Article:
Thanks to the haranguing of GregT, I have reprocessed this to scale back on the HDR even more. New, and hopefully final, version:
Actually, I’ve reprocessed it five or six times. Which is a pain, for several reasons. Mainly, this image is a composite of nine shots – three bracketed shots of the left, right and center sections, compiled with Photomatix and Photoshop, and polished in Color Efex Pro, Dfine and Viveza. Also, it’s 20×60 at 300 pixels per inch, which means we’re talking about crunching an image that’s over a gig in size. I love my MacBook, but that’s a big plow for one little horse to pull.
So, here’s hoping Sensei is happy with this one.
Garden of the Gods, in Colorado Springs. This is my first cut at a panorama.
9 thoughts on “UPDATED: Garden of the Gods”
Excellent … it’s prompting flashbacks to the late ’60s …
Ah, you’re in my old stomping ground. Grad high school and BAs in college there. You get so jaded to the vision of the things around you … I’d forgotten how beautiful these are, with the Peak in the BG. Thanks for the reminder. BTW … the pano is definitely the way to work with this. Nicely done.
Good direction, GT. And good execution, Sam. The sky definition is much better/dramatic. The wider crop gives Pikes Peak in the BG a base at the left from which to rise. The contrast increase in the mountains in the BG is something you always need with images shot at altitude in order to get what you actually saw. But I’m not happy with the heavier colorization of the sandstone ridges in the Garden of the Gods (too much yellow?). Those ridges are so well known that any push to the color is immediately read as false, which places the entire image to question. But, I’m just one person and I just lived there for more than a decade.
I’m not a geology guy – the sandstone is the red features or the white in front of them? I didn’t intentionally add any yellow, so what you’re probably seeing is an artifact of the contrast + a wee bit of graduated neutral density. I did go back in and desaturate the white foreground space a tad, though.
I’ve been thinking a lot about shooting and processing philosophy. As you know, there are some hardcore naturalists out there who profess a distaste for ANY tech shenanigans, including such silliness as cropping. On the other end are people who are less photographers than they are graphic artists.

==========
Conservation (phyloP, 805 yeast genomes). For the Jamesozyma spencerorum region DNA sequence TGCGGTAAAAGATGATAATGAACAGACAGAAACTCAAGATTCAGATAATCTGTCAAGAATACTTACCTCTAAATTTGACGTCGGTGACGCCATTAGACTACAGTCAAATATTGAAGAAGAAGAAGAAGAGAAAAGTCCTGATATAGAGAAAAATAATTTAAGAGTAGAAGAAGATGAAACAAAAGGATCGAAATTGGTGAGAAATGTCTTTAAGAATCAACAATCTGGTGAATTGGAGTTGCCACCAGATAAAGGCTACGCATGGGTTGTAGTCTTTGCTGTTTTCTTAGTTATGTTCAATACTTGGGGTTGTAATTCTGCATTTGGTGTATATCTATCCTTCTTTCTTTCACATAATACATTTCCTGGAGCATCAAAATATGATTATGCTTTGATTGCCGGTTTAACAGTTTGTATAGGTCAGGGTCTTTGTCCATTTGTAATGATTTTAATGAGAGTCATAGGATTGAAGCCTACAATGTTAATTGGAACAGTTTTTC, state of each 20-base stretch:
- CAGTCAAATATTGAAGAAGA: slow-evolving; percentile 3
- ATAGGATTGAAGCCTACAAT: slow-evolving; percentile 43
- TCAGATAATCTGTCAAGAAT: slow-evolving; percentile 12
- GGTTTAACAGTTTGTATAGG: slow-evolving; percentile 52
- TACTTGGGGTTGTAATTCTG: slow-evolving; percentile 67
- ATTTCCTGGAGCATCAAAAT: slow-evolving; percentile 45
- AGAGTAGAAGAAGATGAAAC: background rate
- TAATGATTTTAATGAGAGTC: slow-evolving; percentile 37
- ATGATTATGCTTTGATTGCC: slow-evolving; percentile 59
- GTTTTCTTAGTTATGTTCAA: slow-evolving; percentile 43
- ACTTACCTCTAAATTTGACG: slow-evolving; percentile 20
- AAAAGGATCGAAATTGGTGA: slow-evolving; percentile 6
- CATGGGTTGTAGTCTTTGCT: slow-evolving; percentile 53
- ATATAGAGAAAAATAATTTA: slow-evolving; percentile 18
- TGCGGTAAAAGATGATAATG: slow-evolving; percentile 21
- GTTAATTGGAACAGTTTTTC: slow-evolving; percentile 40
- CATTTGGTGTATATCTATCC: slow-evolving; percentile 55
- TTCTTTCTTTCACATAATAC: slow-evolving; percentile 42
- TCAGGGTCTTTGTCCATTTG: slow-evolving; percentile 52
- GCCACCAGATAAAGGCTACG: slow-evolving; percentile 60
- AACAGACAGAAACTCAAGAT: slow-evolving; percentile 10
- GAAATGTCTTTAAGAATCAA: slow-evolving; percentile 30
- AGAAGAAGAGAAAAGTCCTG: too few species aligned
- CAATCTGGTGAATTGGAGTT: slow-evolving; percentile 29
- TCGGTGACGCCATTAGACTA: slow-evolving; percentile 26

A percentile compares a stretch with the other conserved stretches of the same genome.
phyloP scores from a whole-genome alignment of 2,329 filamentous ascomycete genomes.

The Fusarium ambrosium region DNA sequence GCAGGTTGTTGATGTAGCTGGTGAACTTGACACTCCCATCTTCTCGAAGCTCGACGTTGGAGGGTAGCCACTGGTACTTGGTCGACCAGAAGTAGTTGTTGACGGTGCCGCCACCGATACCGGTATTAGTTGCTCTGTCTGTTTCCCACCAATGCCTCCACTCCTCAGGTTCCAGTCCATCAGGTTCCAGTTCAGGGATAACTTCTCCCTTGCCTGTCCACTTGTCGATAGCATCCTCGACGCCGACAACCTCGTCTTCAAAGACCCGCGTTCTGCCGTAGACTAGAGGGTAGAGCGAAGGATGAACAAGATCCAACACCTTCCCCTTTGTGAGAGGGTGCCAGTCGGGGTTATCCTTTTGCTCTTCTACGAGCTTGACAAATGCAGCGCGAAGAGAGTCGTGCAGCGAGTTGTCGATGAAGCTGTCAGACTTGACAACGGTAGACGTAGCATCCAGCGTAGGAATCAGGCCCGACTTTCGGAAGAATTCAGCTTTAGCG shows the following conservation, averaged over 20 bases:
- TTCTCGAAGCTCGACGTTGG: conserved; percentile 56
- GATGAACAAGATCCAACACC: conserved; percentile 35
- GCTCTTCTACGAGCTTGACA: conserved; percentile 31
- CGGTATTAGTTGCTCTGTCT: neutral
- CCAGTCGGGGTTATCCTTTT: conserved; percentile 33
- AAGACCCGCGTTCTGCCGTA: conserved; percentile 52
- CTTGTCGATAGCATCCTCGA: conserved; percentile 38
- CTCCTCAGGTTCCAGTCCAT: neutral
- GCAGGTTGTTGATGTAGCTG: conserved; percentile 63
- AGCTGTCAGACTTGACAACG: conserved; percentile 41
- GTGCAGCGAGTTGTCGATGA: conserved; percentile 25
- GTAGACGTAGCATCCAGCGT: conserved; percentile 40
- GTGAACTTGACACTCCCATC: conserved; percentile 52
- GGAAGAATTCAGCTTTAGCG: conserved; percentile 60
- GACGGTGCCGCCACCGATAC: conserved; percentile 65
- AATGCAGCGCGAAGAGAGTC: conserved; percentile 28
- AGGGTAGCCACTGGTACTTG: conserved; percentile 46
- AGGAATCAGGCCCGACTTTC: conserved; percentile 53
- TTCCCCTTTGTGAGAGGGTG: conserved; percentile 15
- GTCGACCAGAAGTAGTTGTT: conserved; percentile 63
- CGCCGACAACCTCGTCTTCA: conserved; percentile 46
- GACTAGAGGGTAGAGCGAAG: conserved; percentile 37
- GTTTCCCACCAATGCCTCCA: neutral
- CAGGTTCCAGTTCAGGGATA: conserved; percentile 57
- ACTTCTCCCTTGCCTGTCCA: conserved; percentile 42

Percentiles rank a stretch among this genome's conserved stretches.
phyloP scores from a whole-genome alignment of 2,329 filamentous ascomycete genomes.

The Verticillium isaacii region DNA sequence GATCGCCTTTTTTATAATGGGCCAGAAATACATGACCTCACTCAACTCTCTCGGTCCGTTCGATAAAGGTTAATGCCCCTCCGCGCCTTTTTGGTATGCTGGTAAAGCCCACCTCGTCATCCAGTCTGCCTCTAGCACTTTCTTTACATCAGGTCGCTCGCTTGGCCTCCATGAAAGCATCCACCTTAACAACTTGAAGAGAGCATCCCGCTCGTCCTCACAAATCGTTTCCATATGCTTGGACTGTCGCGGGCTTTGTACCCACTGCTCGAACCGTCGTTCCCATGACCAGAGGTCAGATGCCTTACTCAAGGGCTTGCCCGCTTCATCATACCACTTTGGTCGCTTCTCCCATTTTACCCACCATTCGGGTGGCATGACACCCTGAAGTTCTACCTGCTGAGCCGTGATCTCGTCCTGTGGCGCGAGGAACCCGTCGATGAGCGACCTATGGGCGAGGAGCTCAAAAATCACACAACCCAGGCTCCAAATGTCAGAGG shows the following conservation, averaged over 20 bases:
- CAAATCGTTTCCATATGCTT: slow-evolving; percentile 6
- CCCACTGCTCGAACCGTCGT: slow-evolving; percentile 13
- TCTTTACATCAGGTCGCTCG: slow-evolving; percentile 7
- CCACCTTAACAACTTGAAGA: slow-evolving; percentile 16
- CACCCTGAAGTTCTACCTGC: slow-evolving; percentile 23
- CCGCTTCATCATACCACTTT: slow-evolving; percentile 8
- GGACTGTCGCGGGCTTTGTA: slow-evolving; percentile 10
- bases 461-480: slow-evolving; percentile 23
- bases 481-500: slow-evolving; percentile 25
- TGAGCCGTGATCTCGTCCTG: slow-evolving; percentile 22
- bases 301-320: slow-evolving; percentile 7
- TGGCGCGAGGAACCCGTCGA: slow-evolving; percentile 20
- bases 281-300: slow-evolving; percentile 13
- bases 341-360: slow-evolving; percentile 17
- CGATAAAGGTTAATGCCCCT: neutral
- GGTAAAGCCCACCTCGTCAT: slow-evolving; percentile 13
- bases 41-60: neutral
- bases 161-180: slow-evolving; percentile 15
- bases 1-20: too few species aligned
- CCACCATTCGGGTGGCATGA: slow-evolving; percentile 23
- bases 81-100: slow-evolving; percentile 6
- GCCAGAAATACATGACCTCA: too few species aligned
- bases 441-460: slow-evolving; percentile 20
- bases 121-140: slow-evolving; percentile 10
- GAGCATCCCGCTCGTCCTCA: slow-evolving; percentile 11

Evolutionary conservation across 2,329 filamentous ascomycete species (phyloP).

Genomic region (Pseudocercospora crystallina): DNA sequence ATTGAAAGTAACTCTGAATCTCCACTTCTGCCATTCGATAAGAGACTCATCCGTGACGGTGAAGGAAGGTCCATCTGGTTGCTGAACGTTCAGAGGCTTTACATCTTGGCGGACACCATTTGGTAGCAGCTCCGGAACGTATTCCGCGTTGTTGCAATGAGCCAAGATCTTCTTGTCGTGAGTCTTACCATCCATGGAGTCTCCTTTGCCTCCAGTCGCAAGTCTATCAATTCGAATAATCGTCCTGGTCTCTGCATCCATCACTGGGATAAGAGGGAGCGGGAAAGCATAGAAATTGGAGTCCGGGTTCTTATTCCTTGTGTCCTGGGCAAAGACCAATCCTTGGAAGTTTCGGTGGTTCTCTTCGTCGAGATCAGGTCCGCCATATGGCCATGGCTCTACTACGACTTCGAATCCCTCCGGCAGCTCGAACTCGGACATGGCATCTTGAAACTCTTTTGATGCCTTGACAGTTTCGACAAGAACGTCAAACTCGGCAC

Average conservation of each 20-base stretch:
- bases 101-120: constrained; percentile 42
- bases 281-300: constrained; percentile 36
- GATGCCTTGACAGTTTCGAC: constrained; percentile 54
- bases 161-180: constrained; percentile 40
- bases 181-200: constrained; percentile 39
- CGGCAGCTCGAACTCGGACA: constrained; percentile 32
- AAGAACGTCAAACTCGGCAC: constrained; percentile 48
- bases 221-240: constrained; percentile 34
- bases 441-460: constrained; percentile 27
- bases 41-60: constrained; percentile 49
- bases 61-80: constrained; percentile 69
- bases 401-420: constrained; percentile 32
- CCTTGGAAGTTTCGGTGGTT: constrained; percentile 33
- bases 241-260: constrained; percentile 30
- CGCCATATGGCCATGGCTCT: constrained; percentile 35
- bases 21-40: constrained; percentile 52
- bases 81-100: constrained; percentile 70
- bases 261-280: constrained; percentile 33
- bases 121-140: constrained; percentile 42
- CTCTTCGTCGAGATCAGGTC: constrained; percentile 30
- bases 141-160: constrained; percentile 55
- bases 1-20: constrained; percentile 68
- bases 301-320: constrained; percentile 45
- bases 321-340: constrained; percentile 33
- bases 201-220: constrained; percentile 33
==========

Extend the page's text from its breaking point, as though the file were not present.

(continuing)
It will come as no surprise to you, given how long you’ve known me, that I’m sort of targeting what we might call the U2/Baudrillard Philosophy – even better than the real thing. Hyper-realism. Enhanced reality. Etc. Which means a bump to the right on the Drama slider in most cases. No real attempt at pure critical art, but instead a take on popular art that tries to be as good as possible in its essence, but also exhibiting no fear of the digital editing process.
This shot seems to be like that, I think. And if it causes someone to call into question my credibility as an artist, let me know. I have four books of poetry they can read.
Also, the crop you comment on. That’s actually less about crop, per se, and more about using a different set of shots. The first one you saw, with the really tight crop, was shot at 70mm focal length. Since I’m outputting for a 20×60 pano, that left me no choice but to crop way tight horizontally. I also shot the same images at 50mm, and that gave me a lot more freedom on the horizontal axis.
I’m jealous on several fronts.
Sam, your comments on your goals for your art are well-received. And though i may critique the hell out of a piece or two, I would not want to ever suggest you should become ordinary. What I was considering was the idea of how much we can alter the reality before it becomes unacceptable. This Garden of the Gods work of yours is an excellent example of you working to push the edge, and my need as a former resident from way back for that edge to not be pushed. The tradition in seeing the GOG as it is, is important to me. When I was growing up, it was far more than a tourist romp. It was a place to hang. A lot of desperate living and personal stuff happened there in that area, and I was shaped by more than one morning sitting on the hood of a car there (sometimes with someone, sometimes not), watching the morning sun rise after one of those nights.
When I see that history of mine changed up, I’m reminded of the hard loss in the words by Chrissey Hind, “I went back to Ohio / But my city was gone.”
All this from a simple alteration of the tone of the sandstone. Hmm. Well, you can’t satisfy everyone, Sam. Go for it.
I didn’t mean to destroy your childhood memories. 🙂
You don’t need a lecture from me on the subjectivity of memory, I know. There are probably as many experiences of a place as there are people (or more, since that experience is shaped by where you are mentally at a given moment). Your particular experience of the place would call for a far grittier, more naturalistic take than I have here. I’m not even sure that a panorama COULD capture it, since your memories are likely tied to specific microsites in side the park. Your memories are intimate, not macro.
Ah, the joys of this new art form. You’re raising questions that never occurred to me before now…..